300′000$ Fine for Astroturfing

While I am an eBay employee, these opinions are my own.

According to Wikipedia: Astroturfing refers to apparently grassroots-based citizen groups or coalitions that are primarily conceived, created and/or funded by corporations, industry trade associations, political interests or public relations firms.

Astroturfing Fine

It’s not a new thing- actually I remember that the manager of a famous Internet Agency in Germany told me some years ago that they always do it to get better results on their customer campaigns. Back then I found it already a bit shocking because usually I am on the other side. I am one of these customers who try to rely on the results they get from certain campaigns. Actually most of the time I decided based on the findings from old campaigns or customer feedback to develop new campaigns.  When I am hiring an agency to speed up my product sales online and to bring my community and feedback section to live I expect they do it without astroturfing or other tools to raise click rates etc. When I surf in the internet as a private person to get insight in a new product I saw in the TV-ads last night I want to rely on the results I find in the feedback boards and discussion forums. Is this naive?

Some weeks ago the american company ” Lifestyle Lift” -which claims to have 100′000 customers in the US-was fined to pay a 300′000$ to New York State for publishing positive reviews on discussion boards and websites pretending they are consumers into believing that satisfied customers were posting their own stories. Apparently the company leaders themselves engaged employees to bombard Internet message boards with positive stories about themselves. Lifestyle Lift employees were directed to create accounts with various Internet message boards and pose as satisfied customers of Lifestyle Lift. They even “attacked” real posters to force them to take of negative messages about Lifestyle lift. Lifestyle Lift really believed that they are able to keep control over messages posted about them in the internet not thinking about consequences if someone would figure it out.

Now they really have a problem not just that they have to pay the fine they are in the news all over and furthermore their online reputation is worst then ever.

To build trust again will be the hardest thing they ever did.

It’s the first case I read about where a company actually got fined for using this growing practice and it shows another trend: The internet is not as free and uncontrolled anymore as it seems. There are consumer groups out there and people who are passionate fighters for transparency and fairness in the internet? More and more cases pop up. More and more companies show up on the black list of so called “Watchers” (i.e. AntiAstroturfing)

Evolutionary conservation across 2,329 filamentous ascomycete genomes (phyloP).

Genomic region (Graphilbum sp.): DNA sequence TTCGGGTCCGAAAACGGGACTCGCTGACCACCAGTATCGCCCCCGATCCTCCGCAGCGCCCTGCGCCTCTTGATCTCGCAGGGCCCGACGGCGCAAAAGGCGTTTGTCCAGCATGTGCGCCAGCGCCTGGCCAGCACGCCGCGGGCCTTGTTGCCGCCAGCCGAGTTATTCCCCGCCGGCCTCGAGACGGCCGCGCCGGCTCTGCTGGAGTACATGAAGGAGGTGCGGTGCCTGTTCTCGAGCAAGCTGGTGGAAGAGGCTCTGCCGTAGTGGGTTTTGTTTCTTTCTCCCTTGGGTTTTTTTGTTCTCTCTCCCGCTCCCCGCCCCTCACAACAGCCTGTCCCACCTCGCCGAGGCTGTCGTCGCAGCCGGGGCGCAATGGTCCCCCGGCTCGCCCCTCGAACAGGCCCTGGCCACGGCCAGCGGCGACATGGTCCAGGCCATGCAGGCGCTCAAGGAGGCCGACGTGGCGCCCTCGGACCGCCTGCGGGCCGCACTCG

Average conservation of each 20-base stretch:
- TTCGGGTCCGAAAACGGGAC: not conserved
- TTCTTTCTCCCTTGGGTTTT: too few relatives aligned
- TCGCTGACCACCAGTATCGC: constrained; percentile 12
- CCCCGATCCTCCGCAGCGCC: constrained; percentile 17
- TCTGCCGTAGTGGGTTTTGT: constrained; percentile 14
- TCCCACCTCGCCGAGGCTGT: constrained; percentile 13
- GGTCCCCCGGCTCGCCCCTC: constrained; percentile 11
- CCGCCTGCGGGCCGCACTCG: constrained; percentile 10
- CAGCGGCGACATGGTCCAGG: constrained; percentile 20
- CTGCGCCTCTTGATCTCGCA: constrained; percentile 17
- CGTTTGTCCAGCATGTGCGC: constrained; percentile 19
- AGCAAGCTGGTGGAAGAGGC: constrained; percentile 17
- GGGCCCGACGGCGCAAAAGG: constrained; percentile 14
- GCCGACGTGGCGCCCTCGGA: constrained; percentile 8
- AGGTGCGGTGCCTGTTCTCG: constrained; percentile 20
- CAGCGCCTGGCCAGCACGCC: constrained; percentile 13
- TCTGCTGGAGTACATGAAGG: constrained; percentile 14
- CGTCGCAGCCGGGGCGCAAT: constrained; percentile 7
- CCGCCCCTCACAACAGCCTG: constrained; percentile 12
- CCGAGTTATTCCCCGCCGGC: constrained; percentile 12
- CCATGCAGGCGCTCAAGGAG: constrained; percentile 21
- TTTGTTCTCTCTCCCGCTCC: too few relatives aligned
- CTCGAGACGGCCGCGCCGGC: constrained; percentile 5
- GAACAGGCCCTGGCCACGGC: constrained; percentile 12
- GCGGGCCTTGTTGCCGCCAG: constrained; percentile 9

I have to say that I like that there are internet users out there and control the practices of the big companies and their tries to influence the consumer in an intransparent way. But on the other hand: It was always the goal of marketing and PR to influence consumers in a positive way to make them buy certain services or products- it’s not new. Or as one of my former Marketing professors said: “Marketing is perception”. To get the right perception you need to find ways to influence it. Astroturfing exists since years. Just think about the pharmaindustry. Just today I read about a very intransparent Marketing campaign which was meant to convince parents to immunize their 12-17 year old daughters against the HPV VIRUS “Heftiger Disput zwischen Nobelpreisträger und Ärztekammer-Chef” (article in German) In Germany an immunization for HPV is officially advised by the commission of immunization (“Ständige Impfkommission- SIK) and is meant to prevent cervical cancer.

So where shall we draw a line? Where does Astrosurfing start and where does it end?

One of the learning’s I see here is: “Never force your employees to rate on your company products to help you boost up the sales:)”
If you want to comment on forums or message boards you should do it like eBay does. They have so called “pink liners” in their community boards. These are employees who are allowed to comment on the message boards. You recognize them on the logo next to their name, the official eBay address as well as the pink line on the top of their comments.

Example of an eBay Forum

This makes it very transparent for every community member. Within eBay only officially appointed pinkliners
are allowed to comment as an eBay employee or in the name of eBay. By this you ensure transparency.
I would be very interested to hear your comments and learn about your experiences concerning astroturfing.

Some interesting links:

About the Author

She is German, studied Business Economics and specialized in Digital Marketing by doing her Master at one of the top European Business Schools in Europe: the IE Business School. She has 9 years experience with E-Commerce and Internet projects, loves chocolate, books, writing and rockabilly festivals.